• In a record-breaking demonstration of support, more than one million comments have been submitted to the U.S. Securities and Exchange Commission (SEC) calling on the agency to take immediate steps to require publicly traded corporations to disclose their use of corporate resources for political purposes to their shareholders. In a press conference outside the agency on September 4, 2014, members of the Corporate Reform Coalition (New Progressive Alliance and 51 other organizations) urged the agency to move swiftly on the rule in response to the overwhelming demand. A petition requesting this rulemaking was filed in 2011 by a bipartisan committee of leading law professors. The rulemaking was placed on the agency’s agenda by former SEC Chair Mary Schapiro in 2013 but was removed by Obama appointee Chair Mary Jo White earlier this year, sparking outrage among investors and the public. The SEC has broad authority to regulate for the protection of investors and in the public interest, and has clear statutory authority to determine what information companies must disclose to their shareholders. Requiring corporate political disclosure is in the interests of investors, the market, and the economy.
  • In October Public Citizen, the New Progressive Alliance, and seven other organizations made a public comment to the Municipal Securities Rulemaking Board. We support including municipal financial advisers as well as municipal financial dealers within the scope of the proposed anti-pay-to-play Rule G-37. This is well within points eight and nine of the Unified Platform for election and corporate reform. At the very least, we recommend more comprehensive disclosure of all individual, firm and PAC contributions so that even if the MSRB opts not to accept our other recommendations then we may still monitor whether evasion is indeed occurring for later rulemaking. The full 33 page letter and attachments are at http://www.citizen.org/documents/public-citizen-msrb-g37-comment.pdf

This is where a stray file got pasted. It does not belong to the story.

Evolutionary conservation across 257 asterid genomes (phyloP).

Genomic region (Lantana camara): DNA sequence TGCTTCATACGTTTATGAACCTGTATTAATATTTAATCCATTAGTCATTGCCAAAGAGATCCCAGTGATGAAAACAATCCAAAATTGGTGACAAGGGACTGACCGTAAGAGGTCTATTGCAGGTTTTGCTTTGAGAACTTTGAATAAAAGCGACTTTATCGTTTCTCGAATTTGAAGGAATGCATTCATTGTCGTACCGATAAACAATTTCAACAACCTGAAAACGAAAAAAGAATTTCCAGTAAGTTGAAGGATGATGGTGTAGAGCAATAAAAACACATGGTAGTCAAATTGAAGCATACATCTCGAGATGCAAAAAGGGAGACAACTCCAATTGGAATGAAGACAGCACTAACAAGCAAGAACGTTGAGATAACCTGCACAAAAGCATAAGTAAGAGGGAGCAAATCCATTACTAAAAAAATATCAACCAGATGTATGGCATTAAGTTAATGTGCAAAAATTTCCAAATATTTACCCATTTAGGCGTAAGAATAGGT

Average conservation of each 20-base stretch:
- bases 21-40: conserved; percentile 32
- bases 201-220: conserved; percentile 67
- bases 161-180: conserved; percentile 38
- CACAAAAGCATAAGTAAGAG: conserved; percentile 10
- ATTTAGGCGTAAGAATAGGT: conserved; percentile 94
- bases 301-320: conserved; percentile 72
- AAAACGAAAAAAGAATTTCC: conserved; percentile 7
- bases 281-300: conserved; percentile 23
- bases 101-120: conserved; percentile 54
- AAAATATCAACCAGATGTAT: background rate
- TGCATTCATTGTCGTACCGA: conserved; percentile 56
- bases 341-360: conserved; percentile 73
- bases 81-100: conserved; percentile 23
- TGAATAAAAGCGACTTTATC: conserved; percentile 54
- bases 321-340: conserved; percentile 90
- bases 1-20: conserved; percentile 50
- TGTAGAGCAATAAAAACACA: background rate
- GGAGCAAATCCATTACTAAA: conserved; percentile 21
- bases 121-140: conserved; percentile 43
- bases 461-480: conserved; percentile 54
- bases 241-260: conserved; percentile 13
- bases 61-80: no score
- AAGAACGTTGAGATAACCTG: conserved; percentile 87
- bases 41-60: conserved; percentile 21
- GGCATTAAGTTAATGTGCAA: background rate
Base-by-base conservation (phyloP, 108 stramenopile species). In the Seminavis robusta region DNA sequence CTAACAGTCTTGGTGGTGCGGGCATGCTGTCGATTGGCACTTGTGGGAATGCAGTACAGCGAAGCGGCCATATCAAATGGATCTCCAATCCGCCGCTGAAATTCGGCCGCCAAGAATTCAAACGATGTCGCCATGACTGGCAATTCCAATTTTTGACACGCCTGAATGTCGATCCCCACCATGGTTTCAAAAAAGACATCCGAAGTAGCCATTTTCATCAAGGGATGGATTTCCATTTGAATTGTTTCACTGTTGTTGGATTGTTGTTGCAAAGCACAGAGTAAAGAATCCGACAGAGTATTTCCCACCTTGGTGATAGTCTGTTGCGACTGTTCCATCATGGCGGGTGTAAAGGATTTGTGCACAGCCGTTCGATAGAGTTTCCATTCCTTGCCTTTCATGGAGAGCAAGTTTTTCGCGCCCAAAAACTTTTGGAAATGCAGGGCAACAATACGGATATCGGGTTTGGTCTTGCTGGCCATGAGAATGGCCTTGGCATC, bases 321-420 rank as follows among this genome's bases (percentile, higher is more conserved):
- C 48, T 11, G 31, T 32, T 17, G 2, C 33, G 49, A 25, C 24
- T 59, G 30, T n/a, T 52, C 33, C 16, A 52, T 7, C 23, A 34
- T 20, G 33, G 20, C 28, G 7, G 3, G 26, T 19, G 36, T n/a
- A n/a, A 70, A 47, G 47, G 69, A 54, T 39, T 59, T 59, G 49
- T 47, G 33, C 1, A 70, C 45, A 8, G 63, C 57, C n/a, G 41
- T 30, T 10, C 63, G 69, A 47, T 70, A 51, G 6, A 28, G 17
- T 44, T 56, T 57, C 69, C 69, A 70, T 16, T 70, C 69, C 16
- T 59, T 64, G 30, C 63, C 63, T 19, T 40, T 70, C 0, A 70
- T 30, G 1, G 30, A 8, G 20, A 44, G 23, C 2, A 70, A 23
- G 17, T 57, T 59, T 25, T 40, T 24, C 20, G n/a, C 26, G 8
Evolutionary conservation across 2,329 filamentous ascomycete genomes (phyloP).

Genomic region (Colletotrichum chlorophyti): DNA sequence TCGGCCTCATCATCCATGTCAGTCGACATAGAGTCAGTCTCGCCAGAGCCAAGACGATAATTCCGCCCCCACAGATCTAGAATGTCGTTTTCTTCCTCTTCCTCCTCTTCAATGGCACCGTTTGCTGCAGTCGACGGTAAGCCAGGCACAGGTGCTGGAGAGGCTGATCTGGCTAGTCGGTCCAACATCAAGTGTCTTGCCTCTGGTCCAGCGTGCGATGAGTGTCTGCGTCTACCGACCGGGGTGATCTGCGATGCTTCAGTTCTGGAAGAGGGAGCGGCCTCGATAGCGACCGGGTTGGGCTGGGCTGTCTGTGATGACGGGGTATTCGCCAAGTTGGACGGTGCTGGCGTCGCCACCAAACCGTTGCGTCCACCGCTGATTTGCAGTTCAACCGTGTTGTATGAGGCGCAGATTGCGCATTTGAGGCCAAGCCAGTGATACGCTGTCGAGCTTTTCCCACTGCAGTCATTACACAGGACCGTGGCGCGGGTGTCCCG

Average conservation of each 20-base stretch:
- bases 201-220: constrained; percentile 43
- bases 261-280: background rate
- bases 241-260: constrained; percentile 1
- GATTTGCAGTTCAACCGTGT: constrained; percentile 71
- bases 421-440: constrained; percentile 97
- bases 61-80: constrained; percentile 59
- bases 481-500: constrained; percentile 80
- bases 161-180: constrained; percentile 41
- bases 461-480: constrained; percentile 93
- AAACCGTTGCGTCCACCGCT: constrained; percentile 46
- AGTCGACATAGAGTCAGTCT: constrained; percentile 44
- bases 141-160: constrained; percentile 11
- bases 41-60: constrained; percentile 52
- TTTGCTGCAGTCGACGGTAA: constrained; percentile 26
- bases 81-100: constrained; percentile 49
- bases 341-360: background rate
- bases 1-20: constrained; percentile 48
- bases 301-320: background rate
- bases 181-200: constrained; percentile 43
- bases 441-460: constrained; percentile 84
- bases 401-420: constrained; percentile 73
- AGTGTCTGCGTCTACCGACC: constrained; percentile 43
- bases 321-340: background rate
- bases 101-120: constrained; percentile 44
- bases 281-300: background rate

• In October Green Party candidate John Anthony La Pietra running for Michigan Attorney General has endorsed the Unified Platform and earned our initial conditional endorsement.
  • ·         We have already documented those candidates which support the Unified Platform as an educational “Consumer Reports” 501c4. Our series profiling particularly promising independent and alt-party candidates for seats in the November election who have endorsed the New Progressive Alliance’s Unified Platform continued in October as we reported in Fire Dog Lake on promising candidates in New York, Maine, Minnesota, Ohio, Colorado, Florida, and Texas. We also posted our ratings of each endorser on a range from “full endorsement” to “full censure” with a link to all profiles in this series for easy reference.